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February 28, 1990 - Image 10

Resource type:
The Michigan Daily, 1990-02-28

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Page 10- The Michigan Daily -Wednesday, February 28, 1990

Furlong faces


by Sarah Osburn
Daily Sports Writer
On February 11, after completing
a flawless beam routine, Christine
Furlong, a member of the women's
gymnastics team, prepared to throw
her dismount. It is the same
dismount she has done for the past
five years. She has practiced it, and
performed it in meets without any
Nonetheless her routine is not
easy as risk is a central part of
gymnastics. On every event, a
college gymnast must execute skills
that require a complete rotation of
the body in the air (or a double
rotation). They must twist once,
twice, and sometimes even three
times before landing.
It's easy to see how even a slight
slip in concentration could lead to a
serious injury. Occasionally these
injuries occur even when a gymnast
is performing a move done close to a
thousand times before.
"I felt kind of tired toward the end
but I didn't think it was really a big
deal," she said. "I went to do my
dismount, I do a cartwheel then a
double full off, and I completely
missed my feet on my cartwheel. I
knew what was happening but it all

happened so fast that I didn't know
what to do. Before I knew it, I was
in the air, and then I landed on the
top of my head."
"When I did it I thought that I'd
hurt my arm," Furlong said. "They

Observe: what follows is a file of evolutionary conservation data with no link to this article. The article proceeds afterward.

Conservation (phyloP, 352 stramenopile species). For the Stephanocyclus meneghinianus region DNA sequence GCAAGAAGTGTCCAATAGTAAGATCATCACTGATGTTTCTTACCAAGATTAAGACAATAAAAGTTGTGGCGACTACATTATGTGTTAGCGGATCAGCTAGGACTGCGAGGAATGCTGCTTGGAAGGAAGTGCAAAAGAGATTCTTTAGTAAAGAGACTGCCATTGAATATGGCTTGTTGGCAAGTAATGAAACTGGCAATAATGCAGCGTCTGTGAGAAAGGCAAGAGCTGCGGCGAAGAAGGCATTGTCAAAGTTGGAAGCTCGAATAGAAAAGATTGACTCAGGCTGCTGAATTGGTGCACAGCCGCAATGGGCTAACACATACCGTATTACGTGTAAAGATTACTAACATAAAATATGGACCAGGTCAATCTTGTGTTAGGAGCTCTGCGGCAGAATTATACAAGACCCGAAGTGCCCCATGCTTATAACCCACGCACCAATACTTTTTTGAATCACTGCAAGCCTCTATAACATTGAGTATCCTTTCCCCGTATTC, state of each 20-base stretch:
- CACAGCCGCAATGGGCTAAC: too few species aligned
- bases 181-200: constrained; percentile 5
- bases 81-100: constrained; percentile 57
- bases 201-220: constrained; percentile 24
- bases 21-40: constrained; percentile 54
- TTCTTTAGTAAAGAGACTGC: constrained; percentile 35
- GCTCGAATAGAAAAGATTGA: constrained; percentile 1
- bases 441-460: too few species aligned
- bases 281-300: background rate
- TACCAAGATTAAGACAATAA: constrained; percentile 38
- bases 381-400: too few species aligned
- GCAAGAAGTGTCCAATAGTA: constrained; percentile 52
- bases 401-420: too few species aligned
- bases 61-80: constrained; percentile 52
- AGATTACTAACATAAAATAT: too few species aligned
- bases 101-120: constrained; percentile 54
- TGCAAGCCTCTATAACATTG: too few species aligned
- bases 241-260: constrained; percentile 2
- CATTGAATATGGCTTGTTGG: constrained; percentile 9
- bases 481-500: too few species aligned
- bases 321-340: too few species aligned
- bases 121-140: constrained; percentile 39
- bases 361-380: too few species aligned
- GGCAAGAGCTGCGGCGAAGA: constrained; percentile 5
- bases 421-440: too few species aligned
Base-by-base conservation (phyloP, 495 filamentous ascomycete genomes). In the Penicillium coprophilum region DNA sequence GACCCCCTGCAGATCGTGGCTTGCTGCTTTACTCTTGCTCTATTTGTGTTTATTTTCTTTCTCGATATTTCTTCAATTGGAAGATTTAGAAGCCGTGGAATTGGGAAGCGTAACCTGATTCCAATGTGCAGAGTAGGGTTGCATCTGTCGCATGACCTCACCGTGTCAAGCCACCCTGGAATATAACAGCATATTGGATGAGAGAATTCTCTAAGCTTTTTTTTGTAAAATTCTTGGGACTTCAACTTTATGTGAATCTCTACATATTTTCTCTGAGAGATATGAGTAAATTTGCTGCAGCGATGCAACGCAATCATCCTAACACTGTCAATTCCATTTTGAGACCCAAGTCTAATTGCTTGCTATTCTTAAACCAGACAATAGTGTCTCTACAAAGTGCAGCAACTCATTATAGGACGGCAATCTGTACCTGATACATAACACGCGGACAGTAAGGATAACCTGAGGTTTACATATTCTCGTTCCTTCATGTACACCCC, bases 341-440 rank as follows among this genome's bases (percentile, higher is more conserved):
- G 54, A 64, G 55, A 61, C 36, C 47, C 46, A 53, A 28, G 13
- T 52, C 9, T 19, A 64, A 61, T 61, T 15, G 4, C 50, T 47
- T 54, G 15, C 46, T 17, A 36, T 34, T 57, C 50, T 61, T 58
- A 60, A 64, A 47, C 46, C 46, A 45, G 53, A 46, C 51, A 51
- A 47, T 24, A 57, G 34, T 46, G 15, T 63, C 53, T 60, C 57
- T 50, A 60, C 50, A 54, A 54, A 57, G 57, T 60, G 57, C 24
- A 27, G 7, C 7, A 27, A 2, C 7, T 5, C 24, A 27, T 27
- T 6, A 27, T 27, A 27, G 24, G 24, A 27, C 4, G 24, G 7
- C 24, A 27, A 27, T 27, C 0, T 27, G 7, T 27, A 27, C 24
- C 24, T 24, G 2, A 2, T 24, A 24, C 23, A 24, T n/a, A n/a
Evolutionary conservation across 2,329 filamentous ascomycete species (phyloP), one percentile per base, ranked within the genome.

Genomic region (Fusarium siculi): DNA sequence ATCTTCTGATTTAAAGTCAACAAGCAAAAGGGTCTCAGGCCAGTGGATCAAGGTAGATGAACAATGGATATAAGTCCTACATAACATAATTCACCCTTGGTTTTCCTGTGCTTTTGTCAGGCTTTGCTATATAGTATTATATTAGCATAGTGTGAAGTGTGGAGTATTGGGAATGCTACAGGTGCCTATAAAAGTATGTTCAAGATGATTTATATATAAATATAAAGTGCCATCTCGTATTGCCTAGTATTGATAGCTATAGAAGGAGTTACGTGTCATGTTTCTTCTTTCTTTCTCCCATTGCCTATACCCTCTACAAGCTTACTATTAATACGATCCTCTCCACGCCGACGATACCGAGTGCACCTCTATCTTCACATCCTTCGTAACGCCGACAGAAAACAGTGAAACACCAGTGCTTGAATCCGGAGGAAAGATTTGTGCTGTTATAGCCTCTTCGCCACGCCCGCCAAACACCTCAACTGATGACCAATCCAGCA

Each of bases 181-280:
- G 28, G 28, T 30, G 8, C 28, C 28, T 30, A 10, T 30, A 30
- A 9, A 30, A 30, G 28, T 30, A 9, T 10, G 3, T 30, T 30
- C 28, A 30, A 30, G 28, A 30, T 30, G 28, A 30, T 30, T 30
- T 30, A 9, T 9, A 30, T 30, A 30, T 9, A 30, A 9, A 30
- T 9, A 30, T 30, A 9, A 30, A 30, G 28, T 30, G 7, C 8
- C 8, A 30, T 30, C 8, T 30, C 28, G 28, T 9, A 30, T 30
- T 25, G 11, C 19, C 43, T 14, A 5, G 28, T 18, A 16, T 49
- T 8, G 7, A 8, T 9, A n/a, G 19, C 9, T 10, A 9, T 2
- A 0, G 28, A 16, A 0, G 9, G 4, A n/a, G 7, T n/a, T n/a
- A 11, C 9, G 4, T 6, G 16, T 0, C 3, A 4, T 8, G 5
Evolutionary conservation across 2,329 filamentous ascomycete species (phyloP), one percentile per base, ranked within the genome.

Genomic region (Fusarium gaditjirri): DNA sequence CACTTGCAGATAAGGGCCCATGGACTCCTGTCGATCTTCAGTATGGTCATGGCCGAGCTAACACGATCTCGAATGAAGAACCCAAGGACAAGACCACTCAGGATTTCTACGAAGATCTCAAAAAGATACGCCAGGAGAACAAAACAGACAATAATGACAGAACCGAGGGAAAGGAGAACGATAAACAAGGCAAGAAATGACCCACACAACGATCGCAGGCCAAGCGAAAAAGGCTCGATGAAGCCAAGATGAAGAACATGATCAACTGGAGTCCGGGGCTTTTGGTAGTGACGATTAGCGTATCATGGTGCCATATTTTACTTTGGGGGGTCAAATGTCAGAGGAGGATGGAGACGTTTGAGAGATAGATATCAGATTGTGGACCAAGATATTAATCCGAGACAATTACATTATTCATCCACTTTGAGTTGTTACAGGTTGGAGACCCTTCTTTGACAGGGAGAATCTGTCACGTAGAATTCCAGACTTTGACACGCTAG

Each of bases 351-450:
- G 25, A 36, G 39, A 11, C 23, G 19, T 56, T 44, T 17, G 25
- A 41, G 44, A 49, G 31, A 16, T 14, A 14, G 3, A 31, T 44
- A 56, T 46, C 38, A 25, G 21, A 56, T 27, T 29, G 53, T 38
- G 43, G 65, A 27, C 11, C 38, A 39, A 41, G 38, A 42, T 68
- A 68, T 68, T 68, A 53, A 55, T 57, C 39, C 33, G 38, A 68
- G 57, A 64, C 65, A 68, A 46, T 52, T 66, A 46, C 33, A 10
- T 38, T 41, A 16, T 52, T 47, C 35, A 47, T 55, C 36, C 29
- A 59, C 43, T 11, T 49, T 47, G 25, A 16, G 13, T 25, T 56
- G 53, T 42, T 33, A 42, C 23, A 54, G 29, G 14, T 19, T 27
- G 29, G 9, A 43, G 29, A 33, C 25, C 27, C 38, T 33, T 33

kept telling me don't move, don't
move your neck. I kept saying it's
my arm not my neck. Then my arm
started to burn, I guess that was
because of a pinched nerve or
The injury was actually diagnosed
as a fracture to the sixth vertebrae.
An injury of this kind conjures up
all sorts of terrible images, but
Furlong was lucky. She has to wear
a halo for only six weeks and then
will progress to a foam neck brace
and a full load of rehabilitation
therapy. She will then be completely
recovered, with no permanent
Though the the recuperation
time for her injury is a lot shorter
than for a torn knee ligament, the
mental aspect of the recovery is
harder to overcome.
"I tore a ligament in my thumb,"
Furlong said. "It has taken a long
time to heal but this (neck injury) is
definitely more psychological. If I
come into the gym and I see

long roa
someone wobble the wrong way, I
get scared. I just have a very big fear
right now. I can still see it
happening over and over in my
The two and a half weeks since
the incident, has not provided
Furlong sufficient time to make a



"I love it and I want to go back,"
she said. "I've been doing it for
twelve years and it's part of me. I'm
just not sure if it's worth it."
Women's gymnastics coach
Beverly Fry is impressed with
Furlong's recovery. "I feel that she
is extremely tough, and she has dealt
with this much better than I'd
expected," she said. "I think that she
has pulled through the worst. She
has already been in the gym to help
out, and it has been only two weeks
since her accident. I think that is a
very good sign. I realize it's tough
physically and mentally to come
back and I will support any decision
she makes."
Despite her doubts for the future,